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ferdi9749

The lack of "Common practice"

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1 hour ago, ferdi9749 said:

Whenever someone argues with me, stating that classical music is boring, I often make him notice that is not the music to be boring, but its setting...and in the end  always show them I am right.

The problem is that there is SO MUCH music that can be called "classical music" that you'll always find something that you like if you look. The problem like you said it's all the associations the name has.

 

1 hour ago, ferdi9749 said:

Why people should go to concerts if they can listen to first class performers directly at home?

This is my main argument when talking about modern and experimental music. That stuff only really works if you're right there to experience it live, specially if it's stuff that has different sounds or other effects that you can't really get from a recording. Best example is Ligeti's Atmospheres. Anyone who hasn't heard that live cannot really get very far with just a recording, no matter how good. There's stuff that just happens when you hear it live that you can't record, the acoustic effects and just the sheer mass of sound, it's awe inspiring.

 

This is the same problem Organ music has, specially stuff from Vierne or Messiaen. It's stuff that just can't really be recorded, the sound is much more complex than any reduction would allow. When people experience stuff like that it reaches them in a way a recording never could and that's why I try to go to as many concerts where I know there's no proper recording possible. This specially is true of stuff like Bach's organ music, much of which I think is pretty amazing live, but in recordings it's quite hard to hear.

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I imagine 18th and 19th century audiences were more unruly. And that's just from their clothing and general discomfort! Since live music was the only music they knew, they must have developed a certain Blase attitude, maybe even boredom due to familiarity, at least for the aristocracy.  Today going to a concert is such a treat that it seems fitting that we put it on a pedestal and recognize it for the gift that it is.

Edited by Ken320

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On 2/3/2019 at 5:02 PM, ferdi9749 said:

Nothing can be born from itself, as a logical fact. So, no way we can give up tradition...even the most "modernist" are tied to tradition in one way or another...Stating that one comes from no tradition is like stating he has no mother...nonsense.

You touched an interesting point...and I agree with you. In a super fast world, based on impressions and easy things, people are more fascinated by the "immediately reacheable", and music is no exception, from both listeners and players sides.

What can we do? We should learn from history I think. Which was the most flourish age for music composers? It was the romanticism. Why? Because music was played A LOT and by lots of people ( just think to the upright piano invention ). Tutuapp, Appvalley, 3uTools And for sure I am not just referring to Chopin, Schumann and the big ones who composed for pros...I am specially referring to those who composed for amateurs , since music playing was finally out from "aristocracy supremacy " . Regarding this, nowadays things are not that different...there is a big amount of musicians.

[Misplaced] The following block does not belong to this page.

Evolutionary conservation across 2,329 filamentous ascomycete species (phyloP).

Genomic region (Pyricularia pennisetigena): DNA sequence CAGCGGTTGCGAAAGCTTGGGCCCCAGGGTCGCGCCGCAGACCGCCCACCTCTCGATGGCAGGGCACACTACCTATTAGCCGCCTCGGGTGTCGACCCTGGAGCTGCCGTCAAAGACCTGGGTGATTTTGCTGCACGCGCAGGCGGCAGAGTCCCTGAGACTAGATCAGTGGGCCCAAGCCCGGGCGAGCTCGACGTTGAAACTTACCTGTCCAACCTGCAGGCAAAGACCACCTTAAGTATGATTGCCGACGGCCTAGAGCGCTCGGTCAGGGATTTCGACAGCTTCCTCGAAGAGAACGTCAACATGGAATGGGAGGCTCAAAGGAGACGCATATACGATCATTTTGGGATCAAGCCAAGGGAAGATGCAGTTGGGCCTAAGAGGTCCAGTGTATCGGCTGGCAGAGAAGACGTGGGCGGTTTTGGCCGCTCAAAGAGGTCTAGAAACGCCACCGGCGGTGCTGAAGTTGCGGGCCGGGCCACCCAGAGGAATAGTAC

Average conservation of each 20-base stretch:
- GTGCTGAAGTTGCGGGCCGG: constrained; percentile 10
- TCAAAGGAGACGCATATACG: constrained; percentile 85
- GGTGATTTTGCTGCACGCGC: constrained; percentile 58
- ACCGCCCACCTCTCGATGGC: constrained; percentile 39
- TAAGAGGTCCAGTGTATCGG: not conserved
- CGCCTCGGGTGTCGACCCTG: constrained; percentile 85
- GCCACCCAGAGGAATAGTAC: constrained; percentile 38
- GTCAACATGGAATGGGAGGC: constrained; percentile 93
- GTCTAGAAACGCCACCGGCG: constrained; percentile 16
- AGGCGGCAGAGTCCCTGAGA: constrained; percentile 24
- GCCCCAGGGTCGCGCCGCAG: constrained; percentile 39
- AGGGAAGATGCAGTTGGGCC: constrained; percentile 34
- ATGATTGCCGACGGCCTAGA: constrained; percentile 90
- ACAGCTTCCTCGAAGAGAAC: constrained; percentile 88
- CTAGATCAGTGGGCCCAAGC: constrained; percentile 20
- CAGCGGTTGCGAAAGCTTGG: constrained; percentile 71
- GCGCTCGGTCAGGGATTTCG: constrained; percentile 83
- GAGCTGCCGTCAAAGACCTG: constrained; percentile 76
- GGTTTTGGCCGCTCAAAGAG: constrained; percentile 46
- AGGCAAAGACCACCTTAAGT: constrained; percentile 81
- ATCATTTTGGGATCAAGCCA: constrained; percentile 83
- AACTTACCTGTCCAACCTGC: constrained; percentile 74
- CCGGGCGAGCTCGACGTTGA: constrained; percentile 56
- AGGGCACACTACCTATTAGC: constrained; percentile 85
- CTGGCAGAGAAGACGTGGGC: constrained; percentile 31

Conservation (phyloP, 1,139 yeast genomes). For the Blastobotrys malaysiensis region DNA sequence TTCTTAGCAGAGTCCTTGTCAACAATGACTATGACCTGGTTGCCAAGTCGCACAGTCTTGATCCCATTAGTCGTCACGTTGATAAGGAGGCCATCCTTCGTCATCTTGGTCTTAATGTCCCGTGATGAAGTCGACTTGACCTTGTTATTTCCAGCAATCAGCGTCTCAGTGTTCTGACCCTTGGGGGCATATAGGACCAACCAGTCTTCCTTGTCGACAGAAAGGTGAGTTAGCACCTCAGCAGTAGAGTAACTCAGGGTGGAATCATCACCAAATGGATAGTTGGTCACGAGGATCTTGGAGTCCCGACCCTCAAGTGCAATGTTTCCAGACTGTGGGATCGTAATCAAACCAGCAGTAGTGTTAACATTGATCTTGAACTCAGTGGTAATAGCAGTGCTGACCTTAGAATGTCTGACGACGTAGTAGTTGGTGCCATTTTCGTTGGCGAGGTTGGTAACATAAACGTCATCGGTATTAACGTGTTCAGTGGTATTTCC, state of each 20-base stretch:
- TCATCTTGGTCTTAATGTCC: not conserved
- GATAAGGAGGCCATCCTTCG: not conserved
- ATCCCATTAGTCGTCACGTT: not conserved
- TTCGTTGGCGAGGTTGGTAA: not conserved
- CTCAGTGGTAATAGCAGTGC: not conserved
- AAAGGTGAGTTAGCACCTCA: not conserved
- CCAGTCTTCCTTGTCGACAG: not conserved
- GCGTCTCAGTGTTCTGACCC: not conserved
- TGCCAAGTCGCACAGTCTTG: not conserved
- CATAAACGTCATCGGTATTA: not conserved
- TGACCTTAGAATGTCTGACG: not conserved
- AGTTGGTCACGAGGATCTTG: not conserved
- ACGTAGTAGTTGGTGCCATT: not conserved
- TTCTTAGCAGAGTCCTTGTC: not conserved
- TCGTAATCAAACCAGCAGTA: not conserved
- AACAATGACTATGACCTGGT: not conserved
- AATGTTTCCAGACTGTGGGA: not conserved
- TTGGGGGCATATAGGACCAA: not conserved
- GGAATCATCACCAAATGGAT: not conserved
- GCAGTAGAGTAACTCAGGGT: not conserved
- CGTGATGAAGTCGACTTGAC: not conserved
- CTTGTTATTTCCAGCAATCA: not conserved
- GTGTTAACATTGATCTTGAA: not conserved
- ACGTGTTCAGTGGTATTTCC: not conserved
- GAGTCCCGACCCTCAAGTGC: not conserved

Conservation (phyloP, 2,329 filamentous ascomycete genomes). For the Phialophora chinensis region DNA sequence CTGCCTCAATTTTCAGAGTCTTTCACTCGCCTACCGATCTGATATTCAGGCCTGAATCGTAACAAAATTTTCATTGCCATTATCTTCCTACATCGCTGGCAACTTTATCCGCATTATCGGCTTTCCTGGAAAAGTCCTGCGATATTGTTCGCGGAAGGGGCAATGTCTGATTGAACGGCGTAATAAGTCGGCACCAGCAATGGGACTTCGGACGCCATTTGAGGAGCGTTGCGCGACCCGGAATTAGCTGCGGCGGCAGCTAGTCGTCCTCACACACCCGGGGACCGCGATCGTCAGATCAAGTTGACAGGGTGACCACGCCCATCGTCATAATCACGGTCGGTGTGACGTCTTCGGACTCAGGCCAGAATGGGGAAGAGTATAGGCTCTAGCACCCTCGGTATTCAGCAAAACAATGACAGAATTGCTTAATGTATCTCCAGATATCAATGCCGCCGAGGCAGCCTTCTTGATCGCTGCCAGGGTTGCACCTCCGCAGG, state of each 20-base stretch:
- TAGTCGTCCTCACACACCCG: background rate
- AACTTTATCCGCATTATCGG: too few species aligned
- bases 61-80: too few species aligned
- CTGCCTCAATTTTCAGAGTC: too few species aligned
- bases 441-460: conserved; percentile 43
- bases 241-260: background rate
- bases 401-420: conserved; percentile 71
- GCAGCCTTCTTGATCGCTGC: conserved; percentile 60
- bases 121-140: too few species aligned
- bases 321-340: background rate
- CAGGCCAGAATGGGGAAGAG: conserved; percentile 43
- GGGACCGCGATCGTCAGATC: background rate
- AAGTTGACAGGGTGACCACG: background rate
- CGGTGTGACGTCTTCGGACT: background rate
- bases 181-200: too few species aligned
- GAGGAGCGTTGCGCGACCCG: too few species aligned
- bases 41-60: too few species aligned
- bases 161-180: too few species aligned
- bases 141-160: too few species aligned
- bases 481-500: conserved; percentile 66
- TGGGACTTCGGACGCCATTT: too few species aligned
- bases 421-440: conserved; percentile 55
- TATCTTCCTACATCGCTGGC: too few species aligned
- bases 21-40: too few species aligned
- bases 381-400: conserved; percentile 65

"Classical music" composed today is embarassingly difficult to play, and to understand...to quote your point of view, why should one prefer something even more difficult to play and to understand, than Beethoven?

So if this "revolution" has to be, I think it must come from down. To put it easy, I think that composing for amateurs can be a good starting point for this try to revive music...a very strong will to compose lots of music, and also an help for composers to make a living. Imagine having commissions from 4-5 amateur pianists and maybe some small chamber group...All people playing for the sake of playing. I would be extremely excited by the idea.

I am pretty sure that once a similar trend is established, things would be much more easier for us composers to "take back the concert halls".

 

I agree with you...

 

 

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Charles Wourinen is imo one of the best exemplars of modern music. In this piece you can hear many influences as well as an established vernacular. To his credit he uses every means available to make the music interesting in spite of a clearly ultra modern tonality and form. Yet the problem remains, as in great works like Berg's Lulu, that they don't entice repeated listenings. At least in the same way that Beethoven provides. I listened to the 9th today for the hundredth time and the difference is stark.   See what you think.

 

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6 hours ago, Ken320 said:

they don't entice repeated listenings

To me that's exactly the opposite that happens, since the music is much more complex to listen to, I enjoy hearing it multiple times and hearing out new aspects of it each every time. There's a lot there you are never going to even hear the first time through.

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Well, maybe we should make a difference between the works we come back because of their beauty, and those we go back just for their "intellectual value, and keep in mind that common listeners only go back to pieces because of the first one.

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I find Beethoven's music endlessly deep and intellectual. The Wourinen, while fascinating in its own right, would pretty much give me little or no surprises on repeated hearings. Though it would be nice to study the score for the orchestration.

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